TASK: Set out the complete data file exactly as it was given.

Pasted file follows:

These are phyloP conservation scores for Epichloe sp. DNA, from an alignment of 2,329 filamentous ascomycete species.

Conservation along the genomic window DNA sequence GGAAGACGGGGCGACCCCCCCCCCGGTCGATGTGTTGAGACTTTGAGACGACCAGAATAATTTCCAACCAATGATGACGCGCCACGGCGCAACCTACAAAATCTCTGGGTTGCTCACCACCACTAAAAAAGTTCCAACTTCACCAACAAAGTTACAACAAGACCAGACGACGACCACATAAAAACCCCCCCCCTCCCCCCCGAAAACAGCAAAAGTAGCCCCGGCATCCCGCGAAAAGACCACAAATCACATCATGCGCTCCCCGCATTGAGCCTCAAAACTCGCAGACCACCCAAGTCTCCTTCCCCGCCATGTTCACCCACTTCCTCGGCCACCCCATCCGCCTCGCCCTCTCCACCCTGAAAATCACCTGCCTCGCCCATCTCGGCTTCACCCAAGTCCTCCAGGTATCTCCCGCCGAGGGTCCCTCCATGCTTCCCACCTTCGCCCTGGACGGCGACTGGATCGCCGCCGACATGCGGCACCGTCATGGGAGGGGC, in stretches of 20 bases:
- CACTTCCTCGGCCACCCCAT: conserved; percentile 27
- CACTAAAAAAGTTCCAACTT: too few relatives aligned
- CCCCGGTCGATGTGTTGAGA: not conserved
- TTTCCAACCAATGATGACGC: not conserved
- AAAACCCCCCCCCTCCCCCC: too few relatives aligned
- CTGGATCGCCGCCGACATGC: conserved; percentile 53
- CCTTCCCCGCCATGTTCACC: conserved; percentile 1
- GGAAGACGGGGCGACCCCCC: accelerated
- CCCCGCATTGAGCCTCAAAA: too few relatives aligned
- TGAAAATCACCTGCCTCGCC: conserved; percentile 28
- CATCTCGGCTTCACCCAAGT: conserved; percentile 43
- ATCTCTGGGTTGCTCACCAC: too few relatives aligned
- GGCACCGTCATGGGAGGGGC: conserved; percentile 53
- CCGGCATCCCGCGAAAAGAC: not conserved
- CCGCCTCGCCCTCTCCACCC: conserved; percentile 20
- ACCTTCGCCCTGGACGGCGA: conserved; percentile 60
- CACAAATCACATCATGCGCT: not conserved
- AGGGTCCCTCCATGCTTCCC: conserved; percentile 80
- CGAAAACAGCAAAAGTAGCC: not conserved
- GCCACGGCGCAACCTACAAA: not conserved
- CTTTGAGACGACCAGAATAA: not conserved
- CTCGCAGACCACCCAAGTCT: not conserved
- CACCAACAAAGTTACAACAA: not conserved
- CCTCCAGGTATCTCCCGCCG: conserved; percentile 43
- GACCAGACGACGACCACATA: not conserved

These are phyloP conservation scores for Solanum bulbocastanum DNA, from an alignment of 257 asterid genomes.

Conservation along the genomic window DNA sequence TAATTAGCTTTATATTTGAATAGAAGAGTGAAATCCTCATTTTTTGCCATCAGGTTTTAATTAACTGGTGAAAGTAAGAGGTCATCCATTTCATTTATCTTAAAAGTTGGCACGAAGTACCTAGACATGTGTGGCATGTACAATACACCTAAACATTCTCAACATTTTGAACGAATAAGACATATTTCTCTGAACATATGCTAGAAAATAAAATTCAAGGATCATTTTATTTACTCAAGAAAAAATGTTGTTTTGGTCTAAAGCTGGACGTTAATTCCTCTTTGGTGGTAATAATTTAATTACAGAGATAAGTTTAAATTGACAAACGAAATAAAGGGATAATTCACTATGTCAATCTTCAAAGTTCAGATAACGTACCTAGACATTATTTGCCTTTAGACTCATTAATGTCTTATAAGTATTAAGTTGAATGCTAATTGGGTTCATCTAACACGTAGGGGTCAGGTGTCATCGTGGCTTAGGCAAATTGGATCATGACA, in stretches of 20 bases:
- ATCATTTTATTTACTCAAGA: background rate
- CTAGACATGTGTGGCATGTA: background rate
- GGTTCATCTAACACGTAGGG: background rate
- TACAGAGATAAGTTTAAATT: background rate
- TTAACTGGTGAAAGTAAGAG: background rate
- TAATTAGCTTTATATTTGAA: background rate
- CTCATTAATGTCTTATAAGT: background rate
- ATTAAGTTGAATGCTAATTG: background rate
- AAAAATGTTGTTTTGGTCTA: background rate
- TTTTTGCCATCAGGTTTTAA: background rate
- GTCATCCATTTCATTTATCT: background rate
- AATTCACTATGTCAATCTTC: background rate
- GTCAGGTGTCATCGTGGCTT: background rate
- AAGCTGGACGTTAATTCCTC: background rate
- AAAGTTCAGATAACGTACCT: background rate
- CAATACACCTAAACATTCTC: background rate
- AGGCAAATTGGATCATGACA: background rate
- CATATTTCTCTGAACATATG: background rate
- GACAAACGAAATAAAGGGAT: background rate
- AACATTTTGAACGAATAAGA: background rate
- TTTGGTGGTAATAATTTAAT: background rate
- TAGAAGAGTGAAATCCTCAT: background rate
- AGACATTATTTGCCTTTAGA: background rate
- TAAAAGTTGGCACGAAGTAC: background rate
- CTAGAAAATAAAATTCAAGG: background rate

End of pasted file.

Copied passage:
These are phyloP conservation scores for Epichloe sp. DNA, from an alignment of 2,329 filamentous ascomycete species.

Conservation along the genomic window DNA sequence GGAAGACGGGGCGACCCCCCCCCCGGTCGATGTGTTGAGACTTTGAGACGACCAGAATAATTTCCAACCAATGATGACGCGCCACGGCGCAACCTACAAAATCTCTGGGTTGCTCACCACCACTAAAAAAGTTCCAACTTCACCAACAAAGTTACAACAAGACCAGACGACGACCACATAAAAACCCCCCCCCTCCCCCCCGAAAACAGCAAAAGTAGCCCCGGCATCCCGCGAAAAGACCACAAATCACATCATGCGCTCCCCGCATTGAGCCTCAAAACTCGCAGACCACCCAAGTCTCCTTCCCCGCCATGTTCACCCACTTCCTCGGCCACCCCATCCGCCTCGCCCTCTCCACCCTGAAAATCACCTGCCTCGCCCATCTCGGCTTCACCCAAGTCCTCCAGGTATCTCCCGCCGAGGGTCCCTCCATGCTTCCCACCTTCGCCCTGGACGGCGACTGGATCGCCGCCGACATGCGGCACCGTCATGGGAGGGGC, in stretches of 20 bases:
- CACTTCCTCGGCCACCCCAT: conserved; percentile 27
- CACTAAAAAAGTTCCAACTT: too few relatives aligned
- CCCCGGTCGATGTGTTGAGA: not conserved
- TTTCCAACCAATGATGACGC: not conserved
- AAAACCCCCCCCCTCCCCCC: too few relatives aligned
- CTGGATCGCCGCCGACATGC: conserved; percentile 53
- CCTTCCCCGCCATGTTCACC: conserved; percentile 1
- GGAAGACGGGGCGACCCCCC: accelerated
- CCCCGCATTGAGCCTCAAAA: too few relatives aligned
- TGAAAATCACCTGCCTCGCC: conserved; percentile 28
- CATCTCGGCTTCACCCAAGT: conserved; percentile 43
- ATCTCTGGGTTGCTCACCAC: too few relatives aligned
- GGCACCGTCATGGGAGGGGC: conserved; percentile 53
- CCGGCATCCCGCGAAAAGAC: not conserved
- CCGCCTCGCCCTCTCCACCC: conserved; percentile 20
- ACCTTCGCCCTGGACGGCGA: conserved; percentile 60
- CACAAATCACATCATGCGCT: not conserved
- AGGGTCCCTCCATGCTTCCC: conserved; percentile 80
- CGAAAACAGCAAAAGTAGCC: not conserved
- GCCACGGCGCAACCTACAAA: not conserved
- CTTTGAGACGACCAGAATAA: not conserved
- CTCGCAGACCACCCAAGTCT: not conserved
- CACCAACAAAGTTACAACAA: not conserved
- CCTCCAGGTATCTCCCGCCG: conserved; percentile 43
- GACCAGACGACGACCACATA: not conserved

These are phyloP conservation scores for Solanum bulbocastanum DNA, from an alignment of 257 asterid genomes.

Conservation along the genomic window DNA sequence TAATTAGCTTTATATTTGAATAGAAGAGTGAAATCCTCATTTTTTGCCATCAGGTTTTAATTAACTGGTGAAAGTAAGAGGTCATCCATTTCATTTATCTTAAAAGTTGGCACGAAGTACCTAGACATGTGTGGCATGTACAATACACCTAAACATTCTCAACATTTTGAACGAATAAGACATATTTCTCTGAACATATGCTAGAAAATAAAATTCAAGGATCATTTTATTTACTCAAGAAAAAATGTTGTTTTGGTCTAAAGCTGGACGTTAATTCCTCTTTGGTGGTAATAATTTAATTACAGAGATAAGTTTAAATTGACAAACGAAATAAAGGGATAATTCACTATGTCAATCTTCAAAGTTCAGATAACGTACCTAGACATTATTTGCCTTTAGACTCATTAATGTCTTATAAGTATTAAGTTGAATGCTAATTGGGTTCATCTAACACGTAGGGGTCAGGTGTCATCGTGGCTTAGGCAAATTGGATCATGACA, in stretches of 20 bases:
- ATCATTTTATTTACTCAAGA: background rate
- CTAGACATGTGTGGCATGTA: background rate
- GGTTCATCTAACACGTAGGG: background rate
- TACAGAGATAAGTTTAAATT: background rate
- TTAACTGGTGAAAGTAAGAG: background rate
- TAATTAGCTTTATATTTGAA: background rate
- CTCATTAATGTCTTATAAGT: background rate
- ATTAAGTTGAATGCTAATTG: background rate
- AAAAATGTTGTTTTGGTCTA: background rate
- TTTTTGCCATCAGGTTTTAA: background rate
- GTCATCCATTTCATTTATCT: background rate
- AATTCACTATGTCAATCTTC: background rate
- GTCAGGTGTCATCGTGGCTT: background rate
- AAGCTGGACGTTAATTCCTC: background rate
- AAAGTTCAGATAACGTACCT: background rate
- CAATACACCTAAACATTCTC: background rate
- AGGCAAATTGGATCATGACA: background rate
- CATATTTCTCTGAACATATG: background rate
- GACAAACGAAATAAAGGGAT: background rate
- AACATTTTGAACGAATAAGA: background rate
- TTTGGTGGTAATAATTTAAT: background rate
- TAGAAGAGTGAAATCCTCAT: background rate
- AGACATTATTTGCCTTTAGA: background rate
- TAAAAGTTGGCACGAAGTAC: background rate
- CTAGAAAATAAAATTCAAGG: background rate